Urinary Tract Anatomy and Histology

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22 Questions

What is the main function of the proximal convoluted tubules in the nephron?

Reabsorption of glucose and amino acids

What is the characteristic of the cells lining the proximal convoluted tubules?

Triangular with non-clear boundaries

What is the primary function of the distal convoluted tubules?

Reabsorption of water and sodium

What is the structure that connects the proximal convoluted tubules and distal convoluted tubules?

Loop of Henle

What is the characteristic of the lumen in the proximal convoluted tubules?

Narrow lumen

What is the main difference between the proximal convoluted tubules and distal convoluted tubules?

Convolutions of the tubules

What is the function of the basal infoldings in the proximal convoluted tubules?

Increase surface area for reabsorption

What is the characteristic of the cells lining the distal convoluted tubules?

Cubical with clear boundaries

What is the function of the longitudinal folds in the mucosa of the urinary tract?

To allow distension during the passage of small stones

What type of epithelium lines the mucosa of the urinary bladder?

Transitional epithelium

What is the name of the muscle layer in the urinary bladder wall?

Detrusor muscle

What happens to the umbrella cells in the mucosa of the urinary bladder when it is full?

They become flat

What is the outermost layer of the urinary bladder wall?

Adventitia

What is the function of the internal sphincter in the urinary bladder?

To prevent the backflow of urine

What type of epithelium lines the thin descending part of the nephron?

Simple squamous

Which part of the nephron is responsible for the concentration and formation of hypertonic urine?

Thick ascending part

What is the function of the juxtaglomerular cells?

Secrete renin

How many nephrons does each collecting tubule receive?

5-10

What type of epithelium lines the small collecting tubules?

Simple cuboidal

What is the juxtaglomerular apparatus composed of?

Juxtaglomerular cells, macula densa, and extraglomerular mesangial cells

What is the function of the macula densa?

Osmoreceptors

What type of epithelium lines the ureter?

Transitional

Study Notes

Urinary System

  • The urinary system consists of uriniferous tubules, which include nephrons and collecting tubules.

Nephrons

  • Nephrons are composed of proximal convoluted tubules and distal convoluted tubules.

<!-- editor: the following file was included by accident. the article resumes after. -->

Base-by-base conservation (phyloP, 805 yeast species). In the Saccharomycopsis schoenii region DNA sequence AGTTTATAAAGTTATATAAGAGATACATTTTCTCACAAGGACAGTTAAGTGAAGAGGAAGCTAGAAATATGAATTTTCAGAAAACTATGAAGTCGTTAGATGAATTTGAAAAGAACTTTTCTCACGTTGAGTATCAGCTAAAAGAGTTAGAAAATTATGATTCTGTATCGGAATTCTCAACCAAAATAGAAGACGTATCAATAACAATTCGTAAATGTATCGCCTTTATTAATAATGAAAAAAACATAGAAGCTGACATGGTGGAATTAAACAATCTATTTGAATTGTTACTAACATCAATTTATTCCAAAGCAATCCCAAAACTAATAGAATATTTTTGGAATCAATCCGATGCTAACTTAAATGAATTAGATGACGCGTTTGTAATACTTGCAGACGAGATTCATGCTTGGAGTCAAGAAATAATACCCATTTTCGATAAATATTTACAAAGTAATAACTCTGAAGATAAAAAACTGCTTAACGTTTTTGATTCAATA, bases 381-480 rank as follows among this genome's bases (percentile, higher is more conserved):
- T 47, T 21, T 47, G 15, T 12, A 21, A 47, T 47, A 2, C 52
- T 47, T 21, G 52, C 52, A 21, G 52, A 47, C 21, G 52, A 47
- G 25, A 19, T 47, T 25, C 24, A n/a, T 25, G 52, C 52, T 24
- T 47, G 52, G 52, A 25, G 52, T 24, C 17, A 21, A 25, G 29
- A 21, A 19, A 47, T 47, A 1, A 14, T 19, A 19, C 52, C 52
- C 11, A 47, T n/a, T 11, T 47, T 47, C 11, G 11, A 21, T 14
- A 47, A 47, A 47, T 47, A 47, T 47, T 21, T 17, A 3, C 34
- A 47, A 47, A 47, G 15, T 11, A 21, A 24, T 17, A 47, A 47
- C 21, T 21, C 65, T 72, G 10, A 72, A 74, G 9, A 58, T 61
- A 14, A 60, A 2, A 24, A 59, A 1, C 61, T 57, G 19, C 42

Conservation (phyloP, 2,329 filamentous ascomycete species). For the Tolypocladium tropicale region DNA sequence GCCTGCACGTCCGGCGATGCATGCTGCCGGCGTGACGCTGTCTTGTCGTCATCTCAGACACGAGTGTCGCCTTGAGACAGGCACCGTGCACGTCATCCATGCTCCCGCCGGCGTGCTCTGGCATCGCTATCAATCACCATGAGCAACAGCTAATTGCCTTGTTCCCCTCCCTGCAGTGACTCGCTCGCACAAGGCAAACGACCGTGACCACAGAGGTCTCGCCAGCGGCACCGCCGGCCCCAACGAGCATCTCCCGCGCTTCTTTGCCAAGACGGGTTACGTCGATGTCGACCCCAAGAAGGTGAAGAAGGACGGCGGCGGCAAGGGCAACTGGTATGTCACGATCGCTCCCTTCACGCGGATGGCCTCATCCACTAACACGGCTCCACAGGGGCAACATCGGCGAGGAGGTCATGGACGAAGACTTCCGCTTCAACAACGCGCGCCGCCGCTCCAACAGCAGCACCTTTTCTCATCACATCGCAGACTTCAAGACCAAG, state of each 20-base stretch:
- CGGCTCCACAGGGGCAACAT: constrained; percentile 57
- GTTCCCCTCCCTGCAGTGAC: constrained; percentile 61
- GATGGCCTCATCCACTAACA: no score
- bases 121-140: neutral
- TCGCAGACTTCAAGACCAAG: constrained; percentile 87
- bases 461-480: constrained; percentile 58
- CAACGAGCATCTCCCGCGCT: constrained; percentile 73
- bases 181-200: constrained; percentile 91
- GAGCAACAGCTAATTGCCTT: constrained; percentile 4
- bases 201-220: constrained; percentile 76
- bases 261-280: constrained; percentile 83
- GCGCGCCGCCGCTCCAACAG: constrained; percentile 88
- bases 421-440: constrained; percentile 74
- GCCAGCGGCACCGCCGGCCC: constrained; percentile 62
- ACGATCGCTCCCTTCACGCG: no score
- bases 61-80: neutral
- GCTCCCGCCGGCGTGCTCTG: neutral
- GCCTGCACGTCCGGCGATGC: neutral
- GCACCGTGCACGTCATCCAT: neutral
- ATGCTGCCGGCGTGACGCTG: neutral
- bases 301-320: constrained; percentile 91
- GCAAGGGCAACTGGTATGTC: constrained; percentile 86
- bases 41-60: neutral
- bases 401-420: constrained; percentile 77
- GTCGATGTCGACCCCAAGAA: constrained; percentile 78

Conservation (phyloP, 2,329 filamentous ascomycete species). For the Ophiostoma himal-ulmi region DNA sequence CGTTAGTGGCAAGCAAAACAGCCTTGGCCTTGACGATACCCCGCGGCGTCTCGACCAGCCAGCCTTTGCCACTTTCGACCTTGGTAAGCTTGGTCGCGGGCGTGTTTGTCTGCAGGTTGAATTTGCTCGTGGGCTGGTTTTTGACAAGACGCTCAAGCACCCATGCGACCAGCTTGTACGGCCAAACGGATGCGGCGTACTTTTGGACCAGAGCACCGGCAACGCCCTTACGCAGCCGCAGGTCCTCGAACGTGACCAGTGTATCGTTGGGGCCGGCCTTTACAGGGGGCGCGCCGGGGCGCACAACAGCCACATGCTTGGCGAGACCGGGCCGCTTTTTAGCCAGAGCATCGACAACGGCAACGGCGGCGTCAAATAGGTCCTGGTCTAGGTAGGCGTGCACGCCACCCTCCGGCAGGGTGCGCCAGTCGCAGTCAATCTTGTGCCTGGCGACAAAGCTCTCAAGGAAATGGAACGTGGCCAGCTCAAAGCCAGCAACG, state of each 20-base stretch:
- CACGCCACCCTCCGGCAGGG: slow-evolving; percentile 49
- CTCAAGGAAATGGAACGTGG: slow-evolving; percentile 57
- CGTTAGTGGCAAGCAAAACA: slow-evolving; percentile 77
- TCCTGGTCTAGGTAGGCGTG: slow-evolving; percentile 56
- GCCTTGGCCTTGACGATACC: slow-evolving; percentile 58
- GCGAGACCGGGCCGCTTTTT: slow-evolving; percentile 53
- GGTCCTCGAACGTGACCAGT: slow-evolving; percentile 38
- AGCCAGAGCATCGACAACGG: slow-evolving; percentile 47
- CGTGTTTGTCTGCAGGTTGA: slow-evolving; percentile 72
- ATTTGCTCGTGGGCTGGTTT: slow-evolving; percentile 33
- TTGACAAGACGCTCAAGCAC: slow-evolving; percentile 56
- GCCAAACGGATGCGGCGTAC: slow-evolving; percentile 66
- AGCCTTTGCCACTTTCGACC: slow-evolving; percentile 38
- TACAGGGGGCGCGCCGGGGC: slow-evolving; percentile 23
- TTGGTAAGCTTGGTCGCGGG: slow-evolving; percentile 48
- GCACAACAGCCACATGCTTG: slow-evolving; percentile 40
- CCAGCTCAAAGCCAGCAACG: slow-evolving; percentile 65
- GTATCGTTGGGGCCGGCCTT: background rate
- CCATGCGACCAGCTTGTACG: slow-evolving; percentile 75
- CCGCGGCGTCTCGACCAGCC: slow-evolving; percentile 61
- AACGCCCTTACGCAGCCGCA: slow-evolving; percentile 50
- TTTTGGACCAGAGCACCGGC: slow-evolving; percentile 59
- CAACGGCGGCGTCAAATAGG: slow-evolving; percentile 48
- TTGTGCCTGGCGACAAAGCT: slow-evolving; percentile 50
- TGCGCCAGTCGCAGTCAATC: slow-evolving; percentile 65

Proximal Convoluted Tubules

  • Length: 15 mm, more convoluted
  • Diameter: 60 µm
  • Lined with 3-4 cells with non-clear boundaries, deeply acidophilic and granular, with basal striations and apical brush border
  • Numerous apical microvilli and pits and vesicles containing reabsorbed proteins
  • Basal infoldings with numerous mitochondria
  • Function: reabsorption of H2O and Na, active absorption of glucose and amino acids

Distal Convoluted Tubules

  • Length: 5 mm, less convoluted
  • Diameter: 40 µm
  • Lined with 5-8 cells with clear boundaries, less acidophilic and less granular, with central nucleus
  • Few microvilli and mitochondria
  • Function: reabsorption of H2O (ADH), reabsorption of Na (aldosterone), and secretion of ammonia

Renal Tubules

  • The renal tubules include the loop of Henle, which connects the proximal convoluted tubules and distal convoluted tubules.

Loop of Henle

  • U-shaped, formed of thick descending, thin descending, thin ascending, and thick ascending parts
  • Function: concentration and formation of hypertonic urine

Collecting Tubules

  • Each collecting tubule receives 5-10 nephrons
  • Small collecting tubules are lined with simple cuboidal epithelium
  • Large collecting ducts (Ducts of Bellini) are lined with simple columnar epithelium

Juxtaglomerular Apparatus

  • Definition: complex structure at the vascular pole of some renal corpuscles
  • Composed of juxtaglomerular cells, macula densa, and extraglomerular mesangial cells (Lacis cells)
  • Function: secretion of renin, osmoreception, and support

Urinary Passages

  • Ureter: wall formed of mucosa, musculosa, and adventitia
  • Mucosa: transitional epithelium and C.T corium, forms longitudinal folds to allow distension
  • Musculosa: upper 2/3 has 2 layers, lower 1/3 has 3 layers
  • Adventitia: loose CT rich in BV, nerves, and lymph vessels

Urinary Bladder

  • Wall formed of mucosa, musculosa, and adventitia
  • Mucosa: transitional epithelium (urothelium) on C.T corium, with umbrella cells
  • Musculosa: detrusor muscle, formed of 3 poorly delineated layers, thickened at the bladder neck to form the internal sphincter
  • Adventitia: loose C.T, superior part covered by peritoneum

This quiz covers the anatomy of the urinary tract, including the renal cortex and medulla, and the histological structure of nephrons and collecting tubules. It also explores the ultrastructure of podocytes and their role in forming the renal blood barrier.

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